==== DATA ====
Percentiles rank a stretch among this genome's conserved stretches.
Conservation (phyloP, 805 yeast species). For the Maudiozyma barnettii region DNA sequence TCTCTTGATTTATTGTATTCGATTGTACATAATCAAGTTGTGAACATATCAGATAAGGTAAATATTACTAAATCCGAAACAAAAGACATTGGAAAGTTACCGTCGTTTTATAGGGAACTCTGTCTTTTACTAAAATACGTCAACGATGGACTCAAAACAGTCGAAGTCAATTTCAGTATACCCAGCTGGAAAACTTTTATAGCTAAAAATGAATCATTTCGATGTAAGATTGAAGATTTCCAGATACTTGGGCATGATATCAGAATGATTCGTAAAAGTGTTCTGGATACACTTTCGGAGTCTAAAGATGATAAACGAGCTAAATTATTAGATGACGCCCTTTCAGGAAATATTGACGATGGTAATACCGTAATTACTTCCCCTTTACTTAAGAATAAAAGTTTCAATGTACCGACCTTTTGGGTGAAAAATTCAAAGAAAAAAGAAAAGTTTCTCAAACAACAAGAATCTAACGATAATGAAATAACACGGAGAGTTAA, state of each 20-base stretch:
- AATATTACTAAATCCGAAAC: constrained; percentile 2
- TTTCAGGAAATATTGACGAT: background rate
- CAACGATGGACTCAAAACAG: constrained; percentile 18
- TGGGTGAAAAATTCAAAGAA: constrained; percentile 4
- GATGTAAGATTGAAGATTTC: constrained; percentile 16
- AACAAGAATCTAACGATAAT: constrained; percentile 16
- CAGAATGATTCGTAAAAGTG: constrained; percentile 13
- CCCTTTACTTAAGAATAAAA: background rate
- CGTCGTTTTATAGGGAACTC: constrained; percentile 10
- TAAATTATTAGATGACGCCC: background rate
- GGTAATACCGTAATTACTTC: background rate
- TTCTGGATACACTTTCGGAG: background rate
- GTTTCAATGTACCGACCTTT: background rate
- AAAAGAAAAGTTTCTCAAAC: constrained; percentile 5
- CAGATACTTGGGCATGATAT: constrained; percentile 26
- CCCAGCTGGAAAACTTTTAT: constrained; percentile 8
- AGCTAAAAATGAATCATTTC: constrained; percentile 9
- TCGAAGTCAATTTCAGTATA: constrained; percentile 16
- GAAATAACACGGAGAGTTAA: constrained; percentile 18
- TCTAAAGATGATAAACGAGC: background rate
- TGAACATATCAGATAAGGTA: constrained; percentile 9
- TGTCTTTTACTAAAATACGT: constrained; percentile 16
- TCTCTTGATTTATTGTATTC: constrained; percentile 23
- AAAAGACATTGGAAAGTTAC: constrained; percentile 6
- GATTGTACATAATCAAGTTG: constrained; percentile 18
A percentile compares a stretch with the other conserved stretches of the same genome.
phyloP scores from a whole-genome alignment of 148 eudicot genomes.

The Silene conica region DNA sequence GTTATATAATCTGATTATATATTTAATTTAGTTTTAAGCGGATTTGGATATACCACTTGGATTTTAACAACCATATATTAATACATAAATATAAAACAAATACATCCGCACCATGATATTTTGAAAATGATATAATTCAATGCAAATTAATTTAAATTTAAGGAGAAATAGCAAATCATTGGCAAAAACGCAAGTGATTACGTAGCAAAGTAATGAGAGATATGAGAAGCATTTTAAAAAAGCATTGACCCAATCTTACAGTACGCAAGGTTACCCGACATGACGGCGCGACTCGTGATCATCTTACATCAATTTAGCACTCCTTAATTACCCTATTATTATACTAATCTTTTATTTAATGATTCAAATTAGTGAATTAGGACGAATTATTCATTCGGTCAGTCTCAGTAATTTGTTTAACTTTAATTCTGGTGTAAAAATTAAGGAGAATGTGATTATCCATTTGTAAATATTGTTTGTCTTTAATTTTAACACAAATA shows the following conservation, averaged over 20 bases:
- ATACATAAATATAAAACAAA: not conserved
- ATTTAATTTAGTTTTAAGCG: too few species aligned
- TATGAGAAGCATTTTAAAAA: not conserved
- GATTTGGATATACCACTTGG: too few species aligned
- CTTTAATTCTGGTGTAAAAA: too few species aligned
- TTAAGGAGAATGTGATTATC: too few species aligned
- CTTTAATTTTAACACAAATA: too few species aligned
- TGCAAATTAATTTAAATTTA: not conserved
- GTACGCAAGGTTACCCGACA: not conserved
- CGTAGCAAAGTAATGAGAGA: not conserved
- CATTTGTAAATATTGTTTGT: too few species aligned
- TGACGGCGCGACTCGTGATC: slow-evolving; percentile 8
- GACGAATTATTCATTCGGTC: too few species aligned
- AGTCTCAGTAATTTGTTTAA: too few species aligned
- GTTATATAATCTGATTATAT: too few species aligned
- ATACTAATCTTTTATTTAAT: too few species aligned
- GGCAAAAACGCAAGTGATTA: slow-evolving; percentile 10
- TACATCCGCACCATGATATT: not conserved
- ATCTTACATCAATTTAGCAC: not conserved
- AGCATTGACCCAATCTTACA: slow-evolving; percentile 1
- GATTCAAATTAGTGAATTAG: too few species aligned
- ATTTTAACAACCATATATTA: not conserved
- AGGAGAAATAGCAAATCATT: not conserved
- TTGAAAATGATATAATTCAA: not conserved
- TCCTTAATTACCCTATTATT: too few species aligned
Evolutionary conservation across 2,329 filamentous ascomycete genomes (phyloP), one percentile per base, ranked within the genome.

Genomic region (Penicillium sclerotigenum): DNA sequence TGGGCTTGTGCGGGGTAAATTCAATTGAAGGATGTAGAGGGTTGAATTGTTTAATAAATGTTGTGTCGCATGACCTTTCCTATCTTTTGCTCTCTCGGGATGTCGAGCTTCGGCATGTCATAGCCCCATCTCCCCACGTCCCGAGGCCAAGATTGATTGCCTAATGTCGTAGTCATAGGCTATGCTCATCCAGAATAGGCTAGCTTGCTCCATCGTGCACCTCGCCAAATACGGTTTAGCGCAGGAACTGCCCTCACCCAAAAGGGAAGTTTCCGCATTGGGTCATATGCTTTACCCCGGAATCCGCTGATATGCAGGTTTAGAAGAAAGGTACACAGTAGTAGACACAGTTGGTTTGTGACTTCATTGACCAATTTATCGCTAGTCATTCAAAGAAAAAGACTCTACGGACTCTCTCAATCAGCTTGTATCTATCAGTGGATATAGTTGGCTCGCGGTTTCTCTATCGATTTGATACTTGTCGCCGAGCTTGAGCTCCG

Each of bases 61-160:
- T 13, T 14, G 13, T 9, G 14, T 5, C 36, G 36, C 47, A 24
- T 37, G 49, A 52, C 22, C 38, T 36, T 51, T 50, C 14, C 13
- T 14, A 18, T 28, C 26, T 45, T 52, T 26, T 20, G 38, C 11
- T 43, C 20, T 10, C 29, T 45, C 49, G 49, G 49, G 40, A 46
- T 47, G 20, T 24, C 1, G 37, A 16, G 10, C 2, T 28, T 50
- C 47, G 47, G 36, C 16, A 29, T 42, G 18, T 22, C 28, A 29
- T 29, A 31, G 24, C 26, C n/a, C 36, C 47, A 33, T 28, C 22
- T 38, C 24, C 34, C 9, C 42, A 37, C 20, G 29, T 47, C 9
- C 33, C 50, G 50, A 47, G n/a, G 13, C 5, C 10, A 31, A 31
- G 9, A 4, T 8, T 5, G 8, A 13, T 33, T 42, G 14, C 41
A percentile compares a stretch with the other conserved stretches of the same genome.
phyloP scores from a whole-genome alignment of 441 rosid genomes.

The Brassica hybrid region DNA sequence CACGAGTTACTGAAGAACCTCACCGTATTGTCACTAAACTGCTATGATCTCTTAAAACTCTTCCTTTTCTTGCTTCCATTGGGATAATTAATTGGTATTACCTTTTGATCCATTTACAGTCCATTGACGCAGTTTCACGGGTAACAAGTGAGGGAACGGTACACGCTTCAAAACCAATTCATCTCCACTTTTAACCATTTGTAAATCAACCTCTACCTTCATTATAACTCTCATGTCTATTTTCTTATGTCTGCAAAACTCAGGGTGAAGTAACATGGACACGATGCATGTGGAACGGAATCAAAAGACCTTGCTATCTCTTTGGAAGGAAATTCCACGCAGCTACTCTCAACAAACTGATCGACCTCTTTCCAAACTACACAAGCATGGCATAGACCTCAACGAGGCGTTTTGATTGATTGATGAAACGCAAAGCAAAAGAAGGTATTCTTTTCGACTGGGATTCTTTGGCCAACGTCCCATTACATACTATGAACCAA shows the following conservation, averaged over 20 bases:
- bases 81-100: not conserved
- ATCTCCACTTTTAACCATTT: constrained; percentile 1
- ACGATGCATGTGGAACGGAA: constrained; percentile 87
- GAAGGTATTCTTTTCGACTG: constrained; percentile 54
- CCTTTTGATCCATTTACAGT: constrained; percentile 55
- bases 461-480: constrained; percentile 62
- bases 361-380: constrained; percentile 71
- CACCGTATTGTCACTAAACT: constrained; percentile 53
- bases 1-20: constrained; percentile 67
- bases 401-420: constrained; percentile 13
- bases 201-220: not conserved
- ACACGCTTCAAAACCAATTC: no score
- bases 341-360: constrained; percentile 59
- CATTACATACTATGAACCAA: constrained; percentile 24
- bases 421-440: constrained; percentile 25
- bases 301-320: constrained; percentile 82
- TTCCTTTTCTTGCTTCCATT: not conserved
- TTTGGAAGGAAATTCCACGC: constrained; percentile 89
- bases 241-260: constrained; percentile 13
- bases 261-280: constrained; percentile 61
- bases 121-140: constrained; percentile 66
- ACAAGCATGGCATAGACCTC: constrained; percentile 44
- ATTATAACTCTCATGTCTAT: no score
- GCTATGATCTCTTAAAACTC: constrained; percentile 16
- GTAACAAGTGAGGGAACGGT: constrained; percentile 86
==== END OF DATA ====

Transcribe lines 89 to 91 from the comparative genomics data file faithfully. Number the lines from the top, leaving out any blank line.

- TTTGGAAGGAAATTCCACGC: constrained; percentile 89
- bases 241-260: constrained; percentile 13
- bases 261-280: constrained; percentile 61